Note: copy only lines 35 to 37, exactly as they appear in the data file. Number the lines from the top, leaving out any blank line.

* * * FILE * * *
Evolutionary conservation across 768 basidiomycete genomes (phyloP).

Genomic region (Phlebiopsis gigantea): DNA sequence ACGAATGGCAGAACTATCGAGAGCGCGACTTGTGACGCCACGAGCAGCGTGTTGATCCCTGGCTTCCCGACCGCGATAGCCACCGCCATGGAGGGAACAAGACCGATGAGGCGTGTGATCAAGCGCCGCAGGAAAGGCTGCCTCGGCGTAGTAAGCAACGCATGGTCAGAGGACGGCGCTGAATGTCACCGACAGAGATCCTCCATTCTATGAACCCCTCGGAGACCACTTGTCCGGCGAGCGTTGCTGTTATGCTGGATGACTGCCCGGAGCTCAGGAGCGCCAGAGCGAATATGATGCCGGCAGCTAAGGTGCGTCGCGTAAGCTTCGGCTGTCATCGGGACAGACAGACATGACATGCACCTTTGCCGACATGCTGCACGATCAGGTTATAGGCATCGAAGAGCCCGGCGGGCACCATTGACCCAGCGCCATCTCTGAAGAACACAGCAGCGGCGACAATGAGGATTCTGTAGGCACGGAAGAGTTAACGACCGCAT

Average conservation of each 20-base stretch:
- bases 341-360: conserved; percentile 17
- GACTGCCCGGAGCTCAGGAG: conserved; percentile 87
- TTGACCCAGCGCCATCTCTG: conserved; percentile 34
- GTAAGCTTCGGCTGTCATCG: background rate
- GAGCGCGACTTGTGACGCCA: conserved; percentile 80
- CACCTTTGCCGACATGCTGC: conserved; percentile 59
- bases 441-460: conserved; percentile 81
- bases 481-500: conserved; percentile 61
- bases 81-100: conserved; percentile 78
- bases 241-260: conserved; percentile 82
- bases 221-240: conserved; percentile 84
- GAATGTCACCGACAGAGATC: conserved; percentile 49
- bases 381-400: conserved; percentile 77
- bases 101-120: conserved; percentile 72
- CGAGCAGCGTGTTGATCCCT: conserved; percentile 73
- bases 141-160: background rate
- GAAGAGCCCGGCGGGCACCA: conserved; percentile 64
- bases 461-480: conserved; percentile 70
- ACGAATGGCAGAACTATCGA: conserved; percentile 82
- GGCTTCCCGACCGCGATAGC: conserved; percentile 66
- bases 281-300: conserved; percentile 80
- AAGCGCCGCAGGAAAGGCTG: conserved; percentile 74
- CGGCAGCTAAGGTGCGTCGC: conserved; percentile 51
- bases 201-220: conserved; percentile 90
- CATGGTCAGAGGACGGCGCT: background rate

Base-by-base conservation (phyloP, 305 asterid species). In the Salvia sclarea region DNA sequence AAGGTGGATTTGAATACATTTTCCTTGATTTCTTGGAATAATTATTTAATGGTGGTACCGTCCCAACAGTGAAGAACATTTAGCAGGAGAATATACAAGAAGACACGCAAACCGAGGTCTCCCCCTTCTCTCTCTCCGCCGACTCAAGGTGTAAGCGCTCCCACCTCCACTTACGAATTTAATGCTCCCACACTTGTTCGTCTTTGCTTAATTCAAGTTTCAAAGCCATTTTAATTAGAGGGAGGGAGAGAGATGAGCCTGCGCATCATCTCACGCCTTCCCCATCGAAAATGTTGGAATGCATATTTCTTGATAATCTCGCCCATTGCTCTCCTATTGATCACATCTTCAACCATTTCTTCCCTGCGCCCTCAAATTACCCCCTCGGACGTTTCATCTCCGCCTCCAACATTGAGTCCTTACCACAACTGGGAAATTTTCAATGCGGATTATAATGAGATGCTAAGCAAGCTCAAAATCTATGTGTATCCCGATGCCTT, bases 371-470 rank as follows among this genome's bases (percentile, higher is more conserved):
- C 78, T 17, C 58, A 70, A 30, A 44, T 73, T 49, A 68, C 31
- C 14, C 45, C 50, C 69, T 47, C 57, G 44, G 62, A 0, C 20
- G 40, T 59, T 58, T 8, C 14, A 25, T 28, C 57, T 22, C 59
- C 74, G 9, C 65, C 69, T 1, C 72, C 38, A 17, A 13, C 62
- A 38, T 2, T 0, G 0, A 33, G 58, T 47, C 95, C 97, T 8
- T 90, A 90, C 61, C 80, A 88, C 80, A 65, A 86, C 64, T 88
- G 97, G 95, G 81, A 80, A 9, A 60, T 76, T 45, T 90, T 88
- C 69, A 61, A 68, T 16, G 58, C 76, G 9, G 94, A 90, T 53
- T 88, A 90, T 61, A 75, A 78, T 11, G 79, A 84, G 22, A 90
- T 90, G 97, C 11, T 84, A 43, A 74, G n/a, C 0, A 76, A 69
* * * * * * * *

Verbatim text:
- T 90, A 90, C 61, C 80, A 88, C 80, A 65, A 86, C 64, T 88
- G 97, G 95, G 81, A 80, A 9, A 60, T 76, T 45, T 90, T 88
- C 69, A 61, A 68, T 16, G 58, C 76, G 9, G 94, A 90, T 53